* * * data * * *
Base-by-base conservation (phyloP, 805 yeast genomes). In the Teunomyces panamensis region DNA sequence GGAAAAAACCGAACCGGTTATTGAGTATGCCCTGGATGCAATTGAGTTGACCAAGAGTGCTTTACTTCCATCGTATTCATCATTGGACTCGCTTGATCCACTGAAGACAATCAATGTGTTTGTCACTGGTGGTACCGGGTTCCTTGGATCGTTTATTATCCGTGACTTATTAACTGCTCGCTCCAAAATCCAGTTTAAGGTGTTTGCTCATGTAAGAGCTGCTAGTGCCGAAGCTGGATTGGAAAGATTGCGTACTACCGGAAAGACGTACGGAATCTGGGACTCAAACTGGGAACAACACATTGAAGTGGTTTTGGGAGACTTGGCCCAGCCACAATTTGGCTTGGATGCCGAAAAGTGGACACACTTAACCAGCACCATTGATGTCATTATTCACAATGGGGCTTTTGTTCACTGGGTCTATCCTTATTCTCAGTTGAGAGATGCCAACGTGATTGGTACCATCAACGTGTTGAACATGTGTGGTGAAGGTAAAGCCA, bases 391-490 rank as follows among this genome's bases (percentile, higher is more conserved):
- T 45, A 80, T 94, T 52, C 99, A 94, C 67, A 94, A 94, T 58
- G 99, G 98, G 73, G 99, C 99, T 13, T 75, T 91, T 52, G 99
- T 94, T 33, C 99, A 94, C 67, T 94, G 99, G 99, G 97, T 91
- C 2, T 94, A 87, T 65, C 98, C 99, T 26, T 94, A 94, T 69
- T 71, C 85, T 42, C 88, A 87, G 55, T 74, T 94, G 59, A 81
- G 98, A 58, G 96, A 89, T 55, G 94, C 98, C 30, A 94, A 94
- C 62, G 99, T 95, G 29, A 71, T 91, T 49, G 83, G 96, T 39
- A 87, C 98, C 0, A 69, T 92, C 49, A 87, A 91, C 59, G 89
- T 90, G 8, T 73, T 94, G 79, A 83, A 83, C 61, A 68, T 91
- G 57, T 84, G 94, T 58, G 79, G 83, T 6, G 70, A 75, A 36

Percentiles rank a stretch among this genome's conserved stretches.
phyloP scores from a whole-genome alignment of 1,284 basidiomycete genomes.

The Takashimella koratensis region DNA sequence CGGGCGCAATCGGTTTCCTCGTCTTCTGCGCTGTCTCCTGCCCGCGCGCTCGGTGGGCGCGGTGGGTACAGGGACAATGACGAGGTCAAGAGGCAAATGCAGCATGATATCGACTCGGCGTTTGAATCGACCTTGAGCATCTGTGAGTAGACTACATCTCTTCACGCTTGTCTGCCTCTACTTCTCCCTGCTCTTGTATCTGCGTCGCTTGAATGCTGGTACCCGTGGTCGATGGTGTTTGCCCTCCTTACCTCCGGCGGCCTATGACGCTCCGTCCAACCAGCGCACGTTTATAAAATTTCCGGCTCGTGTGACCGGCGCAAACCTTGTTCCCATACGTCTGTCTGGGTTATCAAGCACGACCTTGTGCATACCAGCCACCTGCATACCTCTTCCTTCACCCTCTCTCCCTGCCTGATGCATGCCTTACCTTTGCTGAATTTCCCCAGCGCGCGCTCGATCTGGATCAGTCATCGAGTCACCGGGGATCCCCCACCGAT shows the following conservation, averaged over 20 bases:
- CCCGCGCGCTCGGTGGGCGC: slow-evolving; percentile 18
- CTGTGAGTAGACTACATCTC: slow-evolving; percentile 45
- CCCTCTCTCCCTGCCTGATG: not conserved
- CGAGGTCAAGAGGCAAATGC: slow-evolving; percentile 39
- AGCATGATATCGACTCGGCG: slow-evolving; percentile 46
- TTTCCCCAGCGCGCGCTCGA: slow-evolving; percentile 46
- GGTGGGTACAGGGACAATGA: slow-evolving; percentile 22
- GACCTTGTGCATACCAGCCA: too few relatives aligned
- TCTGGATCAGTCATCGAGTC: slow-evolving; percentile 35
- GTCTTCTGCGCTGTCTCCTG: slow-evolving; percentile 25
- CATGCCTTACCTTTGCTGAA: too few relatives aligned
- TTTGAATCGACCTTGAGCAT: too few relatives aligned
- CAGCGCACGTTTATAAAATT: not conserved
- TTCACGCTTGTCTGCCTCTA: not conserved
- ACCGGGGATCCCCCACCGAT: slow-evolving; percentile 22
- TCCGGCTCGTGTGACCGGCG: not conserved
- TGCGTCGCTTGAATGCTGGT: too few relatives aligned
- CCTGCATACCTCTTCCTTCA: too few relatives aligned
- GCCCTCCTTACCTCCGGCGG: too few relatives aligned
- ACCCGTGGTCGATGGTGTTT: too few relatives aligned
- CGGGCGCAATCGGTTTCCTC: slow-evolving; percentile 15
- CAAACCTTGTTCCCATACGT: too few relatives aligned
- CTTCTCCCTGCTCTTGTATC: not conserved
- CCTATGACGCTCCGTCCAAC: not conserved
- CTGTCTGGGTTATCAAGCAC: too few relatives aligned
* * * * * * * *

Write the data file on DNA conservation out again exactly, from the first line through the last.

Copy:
Base-by-base conservation (phyloP, 805 yeast genomes). In the Teunomyces panamensis region DNA sequence GGAAAAAACCGAACCGGTTATTGAGTATGCCCTGGATGCAATTGAGTTGACCAAGAGTGCTTTACTTCCATCGTATTCATCATTGGACTCGCTTGATCCACTGAAGACAATCAATGTGTTTGTCACTGGTGGTACCGGGTTCCTTGGATCGTTTATTATCCGTGACTTATTAACTGCTCGCTCCAAAATCCAGTTTAAGGTGTTTGCTCATGTAAGAGCTGCTAGTGCCGAAGCTGGATTGGAAAGATTGCGTACTACCGGAAAGACGTACGGAATCTGGGACTCAAACTGGGAACAACACATTGAAGTGGTTTTGGGAGACTTGGCCCAGCCACAATTTGGCTTGGATGCCGAAAAGTGGACACACTTAACCAGCACCATTGATGTCATTATTCACAATGGGGCTTTTGTTCACTGGGTCTATCCTTATTCTCAGTTGAGAGATGCCAACGTGATTGGTACCATCAACGTGTTGAACATGTGTGGTGAAGGTAAAGCCA, bases 391-490 rank as follows among this genome's bases (percentile, higher is more conserved):
- T 45, A 80, T 94, T 52, C 99, A 94, C 67, A 94, A 94, T 58
- G 99, G 98, G 73, G 99, C 99, T 13, T 75, T 91, T 52, G 99
- T 94, T 33, C 99, A 94, C 67, T 94, G 99, G 99, G 97, T 91
- C 2, T 94, A 87, T 65, C 98, C 99, T 26, T 94, A 94, T 69
- T 71, C 85, T 42, C 88, A 87, G 55, T 74, T 94, G 59, A 81
- G 98, A 58, G 96, A 89, T 55, G 94, C 98, C 30, A 94, A 94
- C 62, G 99, T 95, G 29, A 71, T 91, T 49, G 83, G 96, T 39
- A 87, C 98, C 0, A 69, T 92, C 49, A 87, A 91, C 59, G 89
- T 90, G 8, T 73, T 94, G 79, A 83, A 83, C 61, A 68, T 91
- G 57, T 84, G 94, T 58, G 79, G 83, T 6, G 70, A 75, A 36

Percentiles rank a stretch among this genome's conserved stretches.
phyloP scores from a whole-genome alignment of 1,284 basidiomycete genomes.

The Takashimella koratensis region DNA sequence CGGGCGCAATCGGTTTCCTCGTCTTCTGCGCTGTCTCCTGCCCGCGCGCTCGGTGGGCGCGGTGGGTACAGGGACAATGACGAGGTCAAGAGGCAAATGCAGCATGATATCGACTCGGCGTTTGAATCGACCTTGAGCATCTGTGAGTAGACTACATCTCTTCACGCTTGTCTGCCTCTACTTCTCCCTGCTCTTGTATCTGCGTCGCTTGAATGCTGGTACCCGTGGTCGATGGTGTTTGCCCTCCTTACCTCCGGCGGCCTATGACGCTCCGTCCAACCAGCGCACGTTTATAAAATTTCCGGCTCGTGTGACCGGCGCAAACCTTGTTCCCATACGTCTGTCTGGGTTATCAAGCACGACCTTGTGCATACCAGCCACCTGCATACCTCTTCCTTCACCCTCTCTCCCTGCCTGATGCATGCCTTACCTTTGCTGAATTTCCCCAGCGCGCGCTCGATCTGGATCAGTCATCGAGTCACCGGGGATCCCCCACCGAT shows the following conservation, averaged over 20 bases:
- CCCGCGCGCTCGGTGGGCGC: slow-evolving; percentile 18
- CTGTGAGTAGACTACATCTC: slow-evolving; percentile 45
- CCCTCTCTCCCTGCCTGATG: not conserved
- CGAGGTCAAGAGGCAAATGC: slow-evolving; percentile 39
- AGCATGATATCGACTCGGCG: slow-evolving; percentile 46
- TTTCCCCAGCGCGCGCTCGA: slow-evolving; percentile 46
- GGTGGGTACAGGGACAATGA: slow-evolving; percentile 22
- GACCTTGTGCATACCAGCCA: too few relatives aligned
- TCTGGATCAGTCATCGAGTC: slow-evolving; percentile 35
- GTCTTCTGCGCTGTCTCCTG: slow-evolving; percentile 25
- CATGCCTTACCTTTGCTGAA: too few relatives aligned
- TTTGAATCGACCTTGAGCAT: too few relatives aligned
- CAGCGCACGTTTATAAAATT: not conserved
- TTCACGCTTGTCTGCCTCTA: not conserved
- ACCGGGGATCCCCCACCGAT: slow-evolving; percentile 22
- TCCGGCTCGTGTGACCGGCG: not conserved
- TGCGTCGCTTGAATGCTGGT: too few relatives aligned
- CCTGCATACCTCTTCCTTCA: too few relatives aligned
- GCCCTCCTTACCTCCGGCGG: too few relatives aligned
- ACCCGTGGTCGATGGTGTTT: too few relatives aligned
- CGGGCGCAATCGGTTTCCTC: slow-evolving; percentile 15
- CAAACCTTGTTCCCATACGT: too few relatives aligned
- CTTCTCCCTGCTCTTGTATC: not conserved
- CCTATGACGCTCCGTCCAAC: not conserved
- CTGTCTGGGTTATCAAGCAC: too few relatives aligned